The Court directed that unless particulars were served by a specified date the defendant’s claim should be struck out. The defendant served some particulars but it was decided that the defendant had deliberately flouted the unless order and its pleadings would be struck out.
Held: The striking out was upheld.
A failure to follow and obey an ‘unless order’ is to be viewed in the context of the overall justice of the case, and ‘this court should not distinguish between the litigant himself and his advisers. There are good reasons why the court should not: first, if anyone is to suffer for the failure of the solicitor it is better that it be the client than another party to the litigation; secondly, the disgruntled client may in appropriate cases have his remedies in damages or in respect of the wasted costs; thirdly, it seems to me that it would become a charter for the incompetent (as Mr MacGregor eloquently put it) were this court to allow almost impossible investigations in apportioning blame between solicitor and counsel on the one hand, or between themselves and their client on the other. The basis of the rule is that orders of the court must be observed and the court is entitled to expect that its officers and counsel who appear before it are more observant of that duty even than the litigant himself.’ and ‘Had counsel appeared before the learned judge with sufficient humility, making respectful submissions that it was considered that the order had been complied with, throwing himself or herself on the mercy of the court, and offering to comply with its order if that view was wrong, then I imagine that the quality of mercy would not have been utterly dead in the judge’s bosom. In this case that was not the course followed by these defendants. It is too late for them to come to this court with blandishments of that kind.’
Ward LJ set out the approach to unless orders as follows –
1. An unless order is an order of last resort. It is not made unless there is a history of failure to comply with other orders. It is the party’s last chance to put his case in order;
2. Because that was his last chance, a failure to comply will ordinarily result in the sanction being imposed;
3. This sanction is a necessary forensic weapon which the broader interests of the administration of justice require to be deployed unless the most compelling reason is advanced to exempt his failure;
4. It seems axiomatic that if a party intentionally or deliberately (if the synonym is preferred), flouts the order then he can expect no mercy;
5. A sufficient exoneration will almost inevitably require that he satisfies the court that something beyond his control has caused his failure to comply with the order;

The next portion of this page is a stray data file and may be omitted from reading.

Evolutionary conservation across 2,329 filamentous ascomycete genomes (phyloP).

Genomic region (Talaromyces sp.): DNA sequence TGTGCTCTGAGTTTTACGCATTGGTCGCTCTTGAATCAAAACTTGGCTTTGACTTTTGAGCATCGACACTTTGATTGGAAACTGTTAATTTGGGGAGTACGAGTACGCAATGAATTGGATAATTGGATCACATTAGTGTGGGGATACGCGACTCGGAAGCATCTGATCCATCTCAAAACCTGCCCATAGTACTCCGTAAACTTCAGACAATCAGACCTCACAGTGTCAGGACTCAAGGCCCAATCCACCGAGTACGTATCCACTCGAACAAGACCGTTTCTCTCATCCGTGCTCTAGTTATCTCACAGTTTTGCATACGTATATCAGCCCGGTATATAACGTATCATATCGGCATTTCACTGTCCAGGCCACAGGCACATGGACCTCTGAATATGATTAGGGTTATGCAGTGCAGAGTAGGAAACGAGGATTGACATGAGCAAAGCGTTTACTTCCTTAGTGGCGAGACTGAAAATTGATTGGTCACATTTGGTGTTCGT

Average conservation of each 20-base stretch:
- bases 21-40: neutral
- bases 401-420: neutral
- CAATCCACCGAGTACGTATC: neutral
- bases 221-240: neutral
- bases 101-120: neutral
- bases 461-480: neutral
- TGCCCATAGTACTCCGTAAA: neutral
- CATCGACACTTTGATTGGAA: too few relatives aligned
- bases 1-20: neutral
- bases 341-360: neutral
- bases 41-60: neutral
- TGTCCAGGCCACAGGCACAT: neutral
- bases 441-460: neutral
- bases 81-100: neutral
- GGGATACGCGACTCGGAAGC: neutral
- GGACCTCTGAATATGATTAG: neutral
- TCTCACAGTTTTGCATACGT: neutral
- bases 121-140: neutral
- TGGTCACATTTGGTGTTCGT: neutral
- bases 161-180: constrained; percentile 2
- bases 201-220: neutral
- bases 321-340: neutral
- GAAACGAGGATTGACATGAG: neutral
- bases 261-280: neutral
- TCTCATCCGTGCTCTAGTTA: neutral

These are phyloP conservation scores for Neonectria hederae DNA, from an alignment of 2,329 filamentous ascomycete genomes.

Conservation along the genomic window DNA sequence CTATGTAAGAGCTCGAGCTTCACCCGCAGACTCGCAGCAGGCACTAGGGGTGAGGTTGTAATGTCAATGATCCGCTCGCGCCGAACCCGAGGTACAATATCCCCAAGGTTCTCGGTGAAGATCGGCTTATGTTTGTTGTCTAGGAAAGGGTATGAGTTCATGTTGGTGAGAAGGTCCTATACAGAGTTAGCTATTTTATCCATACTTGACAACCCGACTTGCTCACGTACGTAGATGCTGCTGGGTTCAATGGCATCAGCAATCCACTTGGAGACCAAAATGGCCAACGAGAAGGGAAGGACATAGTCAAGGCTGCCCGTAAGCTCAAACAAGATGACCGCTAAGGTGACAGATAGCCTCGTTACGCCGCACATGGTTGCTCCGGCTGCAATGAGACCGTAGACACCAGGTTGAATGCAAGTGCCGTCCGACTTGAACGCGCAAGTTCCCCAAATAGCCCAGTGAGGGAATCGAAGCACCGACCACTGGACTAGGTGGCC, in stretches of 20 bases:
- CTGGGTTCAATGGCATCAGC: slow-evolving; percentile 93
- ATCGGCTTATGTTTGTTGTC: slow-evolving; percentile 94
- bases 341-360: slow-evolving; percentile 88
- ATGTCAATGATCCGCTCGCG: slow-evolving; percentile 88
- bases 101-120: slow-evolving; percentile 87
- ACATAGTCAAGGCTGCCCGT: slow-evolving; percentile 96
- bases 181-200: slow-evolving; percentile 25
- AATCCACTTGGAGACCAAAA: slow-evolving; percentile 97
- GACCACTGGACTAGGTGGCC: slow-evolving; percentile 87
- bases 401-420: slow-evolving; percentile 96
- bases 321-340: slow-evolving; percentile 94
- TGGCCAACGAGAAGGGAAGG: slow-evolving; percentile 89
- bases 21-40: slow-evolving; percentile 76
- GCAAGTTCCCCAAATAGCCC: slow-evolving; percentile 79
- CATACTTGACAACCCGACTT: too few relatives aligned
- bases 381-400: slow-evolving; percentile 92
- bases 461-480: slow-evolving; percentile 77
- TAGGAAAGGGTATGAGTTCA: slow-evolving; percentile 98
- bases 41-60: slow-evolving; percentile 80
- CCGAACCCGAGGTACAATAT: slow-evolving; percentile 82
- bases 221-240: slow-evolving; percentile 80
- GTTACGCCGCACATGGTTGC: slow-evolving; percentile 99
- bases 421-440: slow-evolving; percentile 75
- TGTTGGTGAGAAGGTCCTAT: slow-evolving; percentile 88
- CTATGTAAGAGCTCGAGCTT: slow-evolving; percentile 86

6. The judge exercises his judicial discretion in deciding whether or not to excuse. A discretion judicially exercised on the facts and circumstances of each case on its own merits depends on the circumstances of that case; at the core is service to justice;
7. The interests of justice require that justice be shown to the injured party for the procedural inefficiencies caused the twin scourges of delay and wasted costs. The public interest in the administration of justice to contain those two blights upon it also weigh very heavily. Any injustice to the defaulting party, though never to be ignored, comes a long way behind the other two.
Ward LJ, Auld LJ, Lord Woolf MR
Times 31-Dec-1996,  EWCA Civ 1099,  1 WLR 1666
England and Wales
Cited – Dowles Manor Properties Limited v Bank of Namibia and Kalweendo CA 9-Mar-1998
The plaintiff sought leave to appeal against an order striking out its claim, having failed to comply with unless orders as to the filing of details of its case. The company’s officers were not resident in England. Their solicitors had withdrawn . .
Cited – Worldwide Corporation Limited v Marconi Communications Limited (Formerly GPT Limited) and GPT (Middle East) Limited 22-Jun-1999
Application for leave to appeal. Original leading counsel had consented to the abandonment of parts of the claim. New leading counsel now sought to revive them.
Held: The claim had little prospect of success. Leave to appeal refused. . .
Cited – Oliver v Cox (T/a Focus Service Station) CA 24-Jul-1997
The claimant sought leave to appeal against the refusal of an award of special damages. The claim had mounted spectacularly, but he had failed to provide evidence as directed to support the claim.
Held: Even at the time of the application, the . .
Cited – Horton v Sadler and Another HL 14-Jun-2006
The claimant had been injured in a road traffic accident for which the defendant was responsible in negligence. The defendant was not insured, and so a claim was to be made against the MIB. The plaintiff issued proceedings just before the expiry of . .
Lists of cited by and citing cases may be incomplete.
Updated: 02 November 2021; Ref: scu.140966